Syria

İlham Ehmed is Co-President of the Syrian Democratic Council, the political body with which the Syrian Democratic Forces (QSD) are affiliated, and a leading representative of the Kurdish-led Rojava Revolution in Northern Syria. She spoke to Firat News Agency on February 22 about the QSD's recent gains and Turkey's bombardment, and threatened invasion, of Rojava.

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What is your evaluation of Turkey's recent escalated attacks on Rojava?

Russian Prime Minister Dmitri Medvedev said in an interview with German newspaper Handelsblatt on February 11 that a threatened ground invasion of Syria by Western allies Turkey and possibly Saudi Arabia would lead to a “new world war”. On February 18, Hawar News Agency reported that “dozens” of Turkish armoured vehicles had advanced 200 metres across the Syrian border.

Indirect internationally-brokered peace talks in Geneva between the Syrian regime of Bashar al-Assad and a Saudi-backed coalition of some opposition groups were suspended on February 3 — just two days after they started. Associated Press said that day that “neither the government nor the opposition even acknowledged that the negotiations had officially begun”. Inside Syria, meanwhile, fighting intensified and the humanitarian situation deteriorated. Advances by government forces, backed by Russian air strikes, were the apparent cause for the talks’ collapse.
Below is the speech given by Socialist Alliance member Dave Holmes to a Melbourne meeting and concert to mark the founding of the Kurdistan Workers Party (PKK). About 400-500 people attended the November 28 event organised by the Kurdish Association of Victoria at the Kurdish House centre in Melbourne’s Pascoe Vale.
In July 2012, the residents Kobanê rose up against the regime of Bashar al-Assad, making it the centre of the liberated cantons of Rojava (Syrian Kurdistan). In the rest of Syria, various forces — including the regime, the so-called "Islamic State" and the al-Qaeda-affiliated Nusra Front have turned the country into a battleground, fuelled ethnic and religious divisions and competed with each other in cruelty to civilians. By contrast, in Rojava's liberated cantons a new society based on participatory democracy, ethnic equality, religious tolerance and feminism is emerging.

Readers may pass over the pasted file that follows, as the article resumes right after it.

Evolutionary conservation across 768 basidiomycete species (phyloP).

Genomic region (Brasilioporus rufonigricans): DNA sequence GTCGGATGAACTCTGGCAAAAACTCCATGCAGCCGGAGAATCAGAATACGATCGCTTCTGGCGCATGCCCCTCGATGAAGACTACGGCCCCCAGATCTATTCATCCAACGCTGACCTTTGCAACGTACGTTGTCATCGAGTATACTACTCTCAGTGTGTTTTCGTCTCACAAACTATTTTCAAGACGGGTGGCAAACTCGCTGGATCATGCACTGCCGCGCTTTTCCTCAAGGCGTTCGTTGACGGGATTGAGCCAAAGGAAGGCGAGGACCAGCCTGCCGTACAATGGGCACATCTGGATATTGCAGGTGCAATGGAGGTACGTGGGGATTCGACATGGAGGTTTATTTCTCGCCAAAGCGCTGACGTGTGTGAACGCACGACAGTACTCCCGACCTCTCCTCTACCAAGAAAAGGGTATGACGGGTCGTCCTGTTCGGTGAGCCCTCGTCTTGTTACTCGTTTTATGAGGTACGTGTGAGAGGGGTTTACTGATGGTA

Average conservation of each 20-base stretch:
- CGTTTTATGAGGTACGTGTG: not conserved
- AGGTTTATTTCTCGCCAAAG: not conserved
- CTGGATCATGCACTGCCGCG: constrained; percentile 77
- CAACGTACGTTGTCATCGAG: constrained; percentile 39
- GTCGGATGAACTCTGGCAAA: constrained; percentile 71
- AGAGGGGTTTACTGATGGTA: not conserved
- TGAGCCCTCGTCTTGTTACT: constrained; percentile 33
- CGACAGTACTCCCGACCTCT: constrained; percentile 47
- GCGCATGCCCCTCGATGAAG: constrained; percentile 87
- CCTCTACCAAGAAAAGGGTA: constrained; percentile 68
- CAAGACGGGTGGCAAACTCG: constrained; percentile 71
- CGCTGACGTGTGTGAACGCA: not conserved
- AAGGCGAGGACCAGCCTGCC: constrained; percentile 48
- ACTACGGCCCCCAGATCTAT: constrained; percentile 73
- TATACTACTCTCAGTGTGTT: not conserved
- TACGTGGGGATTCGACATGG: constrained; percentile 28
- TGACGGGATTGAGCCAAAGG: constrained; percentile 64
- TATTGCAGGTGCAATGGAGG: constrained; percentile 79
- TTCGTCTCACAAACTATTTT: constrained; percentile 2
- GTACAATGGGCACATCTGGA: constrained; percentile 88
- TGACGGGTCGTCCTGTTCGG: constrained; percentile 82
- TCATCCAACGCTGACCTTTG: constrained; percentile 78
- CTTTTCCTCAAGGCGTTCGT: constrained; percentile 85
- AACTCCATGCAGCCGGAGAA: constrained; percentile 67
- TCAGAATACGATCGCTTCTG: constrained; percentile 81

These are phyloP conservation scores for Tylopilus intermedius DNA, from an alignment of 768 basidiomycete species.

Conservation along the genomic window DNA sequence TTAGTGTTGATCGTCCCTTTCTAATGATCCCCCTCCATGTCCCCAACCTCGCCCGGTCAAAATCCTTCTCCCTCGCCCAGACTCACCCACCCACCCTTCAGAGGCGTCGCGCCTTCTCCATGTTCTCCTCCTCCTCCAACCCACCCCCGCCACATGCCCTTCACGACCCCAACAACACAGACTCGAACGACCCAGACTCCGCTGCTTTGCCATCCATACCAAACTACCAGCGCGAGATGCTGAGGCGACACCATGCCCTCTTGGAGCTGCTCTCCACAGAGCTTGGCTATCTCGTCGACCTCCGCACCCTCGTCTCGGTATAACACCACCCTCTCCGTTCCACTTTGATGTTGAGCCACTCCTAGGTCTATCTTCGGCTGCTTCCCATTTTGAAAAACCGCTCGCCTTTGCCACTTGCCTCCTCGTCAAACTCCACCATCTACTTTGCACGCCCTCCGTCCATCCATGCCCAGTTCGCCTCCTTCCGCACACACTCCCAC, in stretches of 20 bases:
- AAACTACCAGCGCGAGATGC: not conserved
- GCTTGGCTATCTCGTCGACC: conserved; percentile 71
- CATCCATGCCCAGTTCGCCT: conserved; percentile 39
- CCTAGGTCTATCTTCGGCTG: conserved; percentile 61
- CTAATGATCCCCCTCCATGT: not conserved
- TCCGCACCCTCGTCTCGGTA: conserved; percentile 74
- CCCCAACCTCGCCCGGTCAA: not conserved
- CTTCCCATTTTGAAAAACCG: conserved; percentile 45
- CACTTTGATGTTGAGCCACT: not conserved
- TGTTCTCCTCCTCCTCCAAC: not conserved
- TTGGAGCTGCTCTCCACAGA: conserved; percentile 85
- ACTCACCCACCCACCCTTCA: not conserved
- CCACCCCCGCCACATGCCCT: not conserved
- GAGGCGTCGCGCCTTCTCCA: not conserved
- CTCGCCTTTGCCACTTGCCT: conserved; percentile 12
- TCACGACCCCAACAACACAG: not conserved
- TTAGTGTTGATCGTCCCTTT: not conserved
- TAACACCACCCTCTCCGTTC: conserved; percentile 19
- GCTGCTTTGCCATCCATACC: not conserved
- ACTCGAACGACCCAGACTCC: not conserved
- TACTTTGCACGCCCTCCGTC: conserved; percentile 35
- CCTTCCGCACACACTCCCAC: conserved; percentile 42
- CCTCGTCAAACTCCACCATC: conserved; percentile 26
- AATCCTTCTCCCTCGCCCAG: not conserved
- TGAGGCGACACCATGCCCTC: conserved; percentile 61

The statement below was released by four mayors of cities in the Spanish state — Barcelona, Cadiz, Zaragoza and A Coruna — and signed by many well-known figures from Spanish media and culture. It was translated for Green Left Weekly by Dick Nichols. * * * The brutal attacks in Paris on November 13 were designed to install a climate of terror in the population, raising walls of suspicion and hatred between neighbours, shattering community life and bringing the politics of fear into our daily lives.
British parliament sat late into the night on December 2 before eventually voting up Prime Minister David Cameron's proposal to join the US-led air war in Syria. Opposition Labour Party leader and veteran anti-war activist Jeremy Corbyn argued strongly against bombing Syria, as did protesters outside parliament. However, many right-wing Labour MPs supported the government.
A meeting in Rojava's capital, Qamislo, of the Assyrian ethnic minority. Photo from www.robertgraham.wordpress.com.
Since the terrorist attacks in Paris on November 13, the world's leaders and media have predictably reminding the world that the attacks' perpetrator – ISIS – has declared war to the death against humanity. ISIS would not deny this. Indeed, making this point was the reason it carried out the Paris attacks, which killed 129 people.
The Socialist Alliance and its youth wing, Resistance, expresses our solidarity with the people of Paris and Beirut who were targeted in back-to-back acts of terror by ISIS forces in the past few days. In Paris, coordinated bombing and shootings at six separate locations on November 14 killed 129 people and injured 200 others. In Beirut, 43 people were killed and more than 200 injured in two suicide bomb attacks just 24 hours earlier. We condemn these acts of violence.

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